For better or worse, Patrick Lefevere is a man that lives his life in the public eye, with his heart on his sleeve. This year alone, we know that he has taken a flawless selfie en route to Rwanda, been proud about a development team in Antwerp, and threatened Liam Neeson-esque vengeance on a Facebook impersonator. But it is in his weekly Het Nieuwsblad column that he really lets us know what he thinks about things. And after a lacklustre performance from his Soudal Quick-Step team at the E3 Saxo Classic last week, he was not well pleased.
Actually, that’s not quite right. He was briefly very happy, before descending into an abyss of despair. Patrick Lefevere, you see, had a lunch so brilliant that the rest of the day was a write-off.
Other publications may choose to focus on Yves Lampaert’s best-on-team 16th place, or Julian Alaphilippe’s minor fever, or Florian Senechal’s crash. But what of Lefevere’s Lovely Lunch? Is a team CEO’s tantalised palate not equally worthy of analysis? Personally, I don’t particularly care about where Kasper Asgreen finished (especially if it’s 51st), but I am deeply invested in what Lefevere ate, and where.
Here’s what we do know, from Lefevere’s column. During the race, he had – and I quote – “a tasty lunch” at a restaurant in Waregem called Castor, and “with that we have had everything that was good yesterday: the food. The performance of the team was below par. Furthermore,” Lefevere adds ominously, “I did not dare to look.”
Castor is no ordinary establishment, and has a long list of accolades to show for it. It is #1 on “THE 10 BEST romantic restaurants in Waregem” (according to Tripadvisor), 4.9-starred (according to Google Reviews), and two-starred (according to Michelin).
We can only speculate on what Lefevere ate, but from the menu, speculate we will. E3 was raced on Friday and our guy visited at lunchtime, which means that the full luscious suite of degustation menus was available: from four menu items up to seven, each dish accompanied by a carefully selected wine. That virtually guarantees that Lefevere had either the sea bass with garden peas, dashi and horseradish or the monkfish with artichoke, macadamia and vermouth (he doesn’t strike me as a back-to-back fish guy, and besides, I’ve got a good feeling about the veal). I’m willing to lock in the chocolate dessert rather than the lychee and coconut, and – all things considered – that would seem to pass the Lefevere “Tasty Lunch” test.
The ambience? Quite a modern building which Belgian Google reviewers, clumsily Google translated, seem to keep referring to as a “frame”. It’s not all upside: a man called Kristof, a week ago, was disappointed with “the remarkably bad acoustics in the restaurant, a pity” (4 stars). An earlier reviewer called ‘Hunting Cooky’ found the sommelier “incomprehensible” with “standard stor[ies] about the wines!”, but that seems an isolated gripe from someone who was already outraged about having to pour water for themselves.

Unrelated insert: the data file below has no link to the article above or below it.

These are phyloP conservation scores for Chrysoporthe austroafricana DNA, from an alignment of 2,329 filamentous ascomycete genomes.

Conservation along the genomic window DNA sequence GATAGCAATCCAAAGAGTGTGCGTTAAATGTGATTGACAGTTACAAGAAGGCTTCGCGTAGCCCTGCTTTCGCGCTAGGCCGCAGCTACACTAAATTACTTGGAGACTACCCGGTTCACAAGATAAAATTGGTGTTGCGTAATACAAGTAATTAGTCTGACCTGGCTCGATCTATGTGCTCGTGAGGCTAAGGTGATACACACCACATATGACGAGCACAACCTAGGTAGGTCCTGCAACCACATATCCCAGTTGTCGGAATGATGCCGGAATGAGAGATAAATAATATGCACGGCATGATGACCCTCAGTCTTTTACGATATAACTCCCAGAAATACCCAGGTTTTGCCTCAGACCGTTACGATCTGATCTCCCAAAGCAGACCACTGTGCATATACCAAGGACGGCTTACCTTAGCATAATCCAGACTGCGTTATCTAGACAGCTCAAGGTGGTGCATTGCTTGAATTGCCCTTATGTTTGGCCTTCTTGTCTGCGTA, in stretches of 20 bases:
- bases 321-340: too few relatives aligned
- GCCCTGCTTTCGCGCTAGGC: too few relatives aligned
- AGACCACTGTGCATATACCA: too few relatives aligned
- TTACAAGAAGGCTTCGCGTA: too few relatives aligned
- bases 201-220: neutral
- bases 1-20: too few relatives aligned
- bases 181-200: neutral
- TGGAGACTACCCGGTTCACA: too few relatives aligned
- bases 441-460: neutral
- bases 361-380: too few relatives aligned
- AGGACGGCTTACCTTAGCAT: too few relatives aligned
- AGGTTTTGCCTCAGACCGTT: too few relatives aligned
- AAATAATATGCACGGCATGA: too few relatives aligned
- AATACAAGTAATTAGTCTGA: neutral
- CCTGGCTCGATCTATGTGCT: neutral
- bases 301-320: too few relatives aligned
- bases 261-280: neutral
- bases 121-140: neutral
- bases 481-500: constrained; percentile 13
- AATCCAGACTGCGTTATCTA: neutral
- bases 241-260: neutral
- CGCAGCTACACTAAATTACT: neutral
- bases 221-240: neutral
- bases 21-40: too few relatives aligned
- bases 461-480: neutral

There are limited windows at the front of the building, which is a cunning move from the architect, seeing as there’s a Texaco service station directly across the road, and a drab car accessories retailer next door:
Out the back, where the parking is, the scene is more bucolic; a farm road next to an orchard. From this we can deduce that after eating four-to-seven immaculate dishes and a matching number of wines, Lefevere and co strode on crunchy gravel out to a Quick-Step-branded BMW station wagon, hopped into the car, rejoined the race convoy, and waited for the boys to light it up.
Which they never really did.
Presumably to Lefevere’s chagrin, Soudal Quick-Step’s woes continued at Gent-Wevelgem on Sunday. The team’s best finisher was Tim Merlier in 14th place, more than two minutes off the pace, with the remainder of the squad doing little to enliven proceedings. With the Tour of Flanders and Paris-Roubaix fast approaching, there’s limited time to turn things around for a team best known as a powerhouse of the Spring Classics – which turns our attention, inevitably, to future Lefevere Lunch Reports.
Will anything come close to Castor’s asparagus and parmesan? Is its Norwegian lobster fated to be Lefevere’s highpoint of his team’s Classics campaign?
More on this developing story as we have it, but for now, Castor’s way off the front and the rest have some serious work to do to drag back the breakaway.
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